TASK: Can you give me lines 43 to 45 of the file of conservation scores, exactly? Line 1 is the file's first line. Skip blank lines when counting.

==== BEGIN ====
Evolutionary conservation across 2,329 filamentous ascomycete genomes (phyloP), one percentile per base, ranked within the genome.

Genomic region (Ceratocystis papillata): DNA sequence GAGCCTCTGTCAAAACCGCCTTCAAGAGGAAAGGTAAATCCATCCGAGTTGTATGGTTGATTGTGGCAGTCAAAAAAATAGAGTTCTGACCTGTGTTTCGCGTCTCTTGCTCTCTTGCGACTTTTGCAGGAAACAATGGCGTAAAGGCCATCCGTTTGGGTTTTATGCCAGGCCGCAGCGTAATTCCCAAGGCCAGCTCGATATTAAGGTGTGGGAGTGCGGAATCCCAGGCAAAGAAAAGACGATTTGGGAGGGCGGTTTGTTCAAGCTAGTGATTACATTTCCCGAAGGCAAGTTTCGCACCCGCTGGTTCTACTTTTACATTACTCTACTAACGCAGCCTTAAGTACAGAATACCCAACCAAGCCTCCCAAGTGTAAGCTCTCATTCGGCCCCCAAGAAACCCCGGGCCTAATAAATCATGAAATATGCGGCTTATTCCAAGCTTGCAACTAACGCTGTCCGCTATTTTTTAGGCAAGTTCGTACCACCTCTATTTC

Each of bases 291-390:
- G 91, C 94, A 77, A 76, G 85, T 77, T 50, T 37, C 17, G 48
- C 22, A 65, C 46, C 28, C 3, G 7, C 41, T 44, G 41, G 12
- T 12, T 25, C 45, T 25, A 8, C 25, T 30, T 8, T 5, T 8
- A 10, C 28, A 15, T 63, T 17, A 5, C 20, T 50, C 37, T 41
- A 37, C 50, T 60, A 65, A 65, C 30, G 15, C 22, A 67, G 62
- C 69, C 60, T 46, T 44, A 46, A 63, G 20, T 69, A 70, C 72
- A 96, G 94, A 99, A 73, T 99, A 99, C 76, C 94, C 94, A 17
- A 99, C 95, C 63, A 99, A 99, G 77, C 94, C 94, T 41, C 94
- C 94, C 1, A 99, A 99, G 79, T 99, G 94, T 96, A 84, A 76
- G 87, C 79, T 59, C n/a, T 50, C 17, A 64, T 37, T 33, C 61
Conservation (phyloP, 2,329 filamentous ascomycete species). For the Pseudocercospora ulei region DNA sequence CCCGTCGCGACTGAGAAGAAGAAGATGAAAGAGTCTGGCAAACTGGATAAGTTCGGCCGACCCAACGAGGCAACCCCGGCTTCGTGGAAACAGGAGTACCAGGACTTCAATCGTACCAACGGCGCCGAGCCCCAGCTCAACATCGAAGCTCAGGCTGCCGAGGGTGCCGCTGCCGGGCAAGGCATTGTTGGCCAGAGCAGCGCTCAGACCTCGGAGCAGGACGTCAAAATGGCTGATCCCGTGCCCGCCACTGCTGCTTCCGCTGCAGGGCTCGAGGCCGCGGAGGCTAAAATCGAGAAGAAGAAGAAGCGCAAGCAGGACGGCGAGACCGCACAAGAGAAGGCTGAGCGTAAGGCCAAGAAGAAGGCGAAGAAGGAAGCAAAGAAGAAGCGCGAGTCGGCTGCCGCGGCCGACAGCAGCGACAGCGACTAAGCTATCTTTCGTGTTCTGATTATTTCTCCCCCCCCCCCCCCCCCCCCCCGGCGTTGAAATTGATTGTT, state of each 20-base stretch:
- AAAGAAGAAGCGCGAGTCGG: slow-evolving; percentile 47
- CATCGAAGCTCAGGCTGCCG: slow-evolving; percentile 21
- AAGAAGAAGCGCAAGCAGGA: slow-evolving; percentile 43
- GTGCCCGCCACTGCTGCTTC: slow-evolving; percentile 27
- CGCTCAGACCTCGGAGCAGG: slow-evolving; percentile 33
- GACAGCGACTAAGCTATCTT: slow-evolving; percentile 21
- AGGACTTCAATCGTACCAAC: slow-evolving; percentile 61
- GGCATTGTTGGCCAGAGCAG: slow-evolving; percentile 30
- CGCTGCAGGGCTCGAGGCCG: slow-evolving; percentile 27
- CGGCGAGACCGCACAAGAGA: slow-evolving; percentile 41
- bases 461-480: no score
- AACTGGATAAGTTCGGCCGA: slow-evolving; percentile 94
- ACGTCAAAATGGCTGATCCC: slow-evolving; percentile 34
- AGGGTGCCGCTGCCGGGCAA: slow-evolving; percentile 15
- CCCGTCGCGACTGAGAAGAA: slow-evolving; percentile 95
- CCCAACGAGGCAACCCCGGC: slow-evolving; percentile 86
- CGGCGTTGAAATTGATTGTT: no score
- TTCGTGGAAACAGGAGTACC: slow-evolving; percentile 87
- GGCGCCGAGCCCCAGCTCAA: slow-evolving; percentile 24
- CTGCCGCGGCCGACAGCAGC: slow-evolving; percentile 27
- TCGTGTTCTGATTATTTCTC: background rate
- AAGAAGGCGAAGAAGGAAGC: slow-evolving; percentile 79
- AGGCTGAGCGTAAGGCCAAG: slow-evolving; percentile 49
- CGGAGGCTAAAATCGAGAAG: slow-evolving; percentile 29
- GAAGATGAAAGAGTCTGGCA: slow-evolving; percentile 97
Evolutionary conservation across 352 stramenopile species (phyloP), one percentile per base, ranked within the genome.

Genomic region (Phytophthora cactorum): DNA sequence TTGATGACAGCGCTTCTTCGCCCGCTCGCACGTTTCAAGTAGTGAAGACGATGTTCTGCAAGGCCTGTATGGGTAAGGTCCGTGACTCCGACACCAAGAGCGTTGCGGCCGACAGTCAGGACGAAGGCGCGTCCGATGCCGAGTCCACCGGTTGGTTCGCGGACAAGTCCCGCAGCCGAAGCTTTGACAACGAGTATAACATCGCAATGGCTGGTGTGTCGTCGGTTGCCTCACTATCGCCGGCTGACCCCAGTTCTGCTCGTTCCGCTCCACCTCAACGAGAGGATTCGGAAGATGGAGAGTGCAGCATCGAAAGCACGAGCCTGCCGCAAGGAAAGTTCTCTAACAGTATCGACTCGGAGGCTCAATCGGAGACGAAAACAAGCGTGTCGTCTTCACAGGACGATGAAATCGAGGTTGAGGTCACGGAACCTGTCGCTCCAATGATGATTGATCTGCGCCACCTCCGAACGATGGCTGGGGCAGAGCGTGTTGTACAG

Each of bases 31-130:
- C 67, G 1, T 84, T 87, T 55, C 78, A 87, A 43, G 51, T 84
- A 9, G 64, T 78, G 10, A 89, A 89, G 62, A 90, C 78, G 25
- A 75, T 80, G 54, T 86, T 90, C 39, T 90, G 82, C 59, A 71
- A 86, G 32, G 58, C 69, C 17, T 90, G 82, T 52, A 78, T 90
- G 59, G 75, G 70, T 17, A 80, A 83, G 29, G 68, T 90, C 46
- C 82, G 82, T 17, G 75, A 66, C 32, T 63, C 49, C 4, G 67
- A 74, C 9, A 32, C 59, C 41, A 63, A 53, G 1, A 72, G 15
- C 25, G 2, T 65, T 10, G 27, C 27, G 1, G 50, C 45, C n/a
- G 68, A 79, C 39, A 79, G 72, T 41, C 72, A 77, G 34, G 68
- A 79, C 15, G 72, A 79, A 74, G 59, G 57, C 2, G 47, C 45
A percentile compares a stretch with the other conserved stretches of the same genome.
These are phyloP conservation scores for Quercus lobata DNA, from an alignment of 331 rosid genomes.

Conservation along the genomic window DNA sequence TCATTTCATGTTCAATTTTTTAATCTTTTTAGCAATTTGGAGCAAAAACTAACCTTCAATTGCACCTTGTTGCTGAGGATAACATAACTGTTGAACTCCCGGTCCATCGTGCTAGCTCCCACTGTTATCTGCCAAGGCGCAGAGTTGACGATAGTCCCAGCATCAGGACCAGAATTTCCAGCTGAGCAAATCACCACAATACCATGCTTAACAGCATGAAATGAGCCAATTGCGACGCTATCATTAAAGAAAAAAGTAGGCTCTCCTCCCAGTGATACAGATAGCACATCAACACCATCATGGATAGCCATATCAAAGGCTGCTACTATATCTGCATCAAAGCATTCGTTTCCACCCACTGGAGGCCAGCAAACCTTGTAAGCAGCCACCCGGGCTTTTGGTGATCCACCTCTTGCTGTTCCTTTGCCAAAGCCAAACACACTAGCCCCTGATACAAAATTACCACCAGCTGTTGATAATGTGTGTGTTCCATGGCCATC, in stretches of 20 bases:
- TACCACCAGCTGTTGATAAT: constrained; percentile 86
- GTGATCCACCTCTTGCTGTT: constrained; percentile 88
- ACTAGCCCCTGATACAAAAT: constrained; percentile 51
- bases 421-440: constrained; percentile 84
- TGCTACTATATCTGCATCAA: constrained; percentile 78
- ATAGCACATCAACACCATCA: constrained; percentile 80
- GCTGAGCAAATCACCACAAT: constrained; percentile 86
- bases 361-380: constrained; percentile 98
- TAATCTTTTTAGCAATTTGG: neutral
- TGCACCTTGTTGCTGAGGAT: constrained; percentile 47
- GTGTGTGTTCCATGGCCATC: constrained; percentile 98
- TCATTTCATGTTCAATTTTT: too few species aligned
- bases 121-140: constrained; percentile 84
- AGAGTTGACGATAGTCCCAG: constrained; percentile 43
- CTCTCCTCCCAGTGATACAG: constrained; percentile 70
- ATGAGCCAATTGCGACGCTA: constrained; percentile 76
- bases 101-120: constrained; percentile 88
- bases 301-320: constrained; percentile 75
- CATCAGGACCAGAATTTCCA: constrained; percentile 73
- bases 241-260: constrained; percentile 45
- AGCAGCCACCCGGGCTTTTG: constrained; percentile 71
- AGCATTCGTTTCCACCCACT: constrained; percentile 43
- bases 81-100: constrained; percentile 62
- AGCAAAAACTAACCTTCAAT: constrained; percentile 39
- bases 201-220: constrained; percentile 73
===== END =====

- C 67, G 1, T 84, T 87, T 55, C 78, A 87, A 43, G 51, T 84
- A 9, G 64, T 78, G 10, A 89, A 89, G 62, A 90, C 78, G 25
- A 75, T 80, G 54, T 86, T 90, C 39, T 90, G 82, C 59, A 71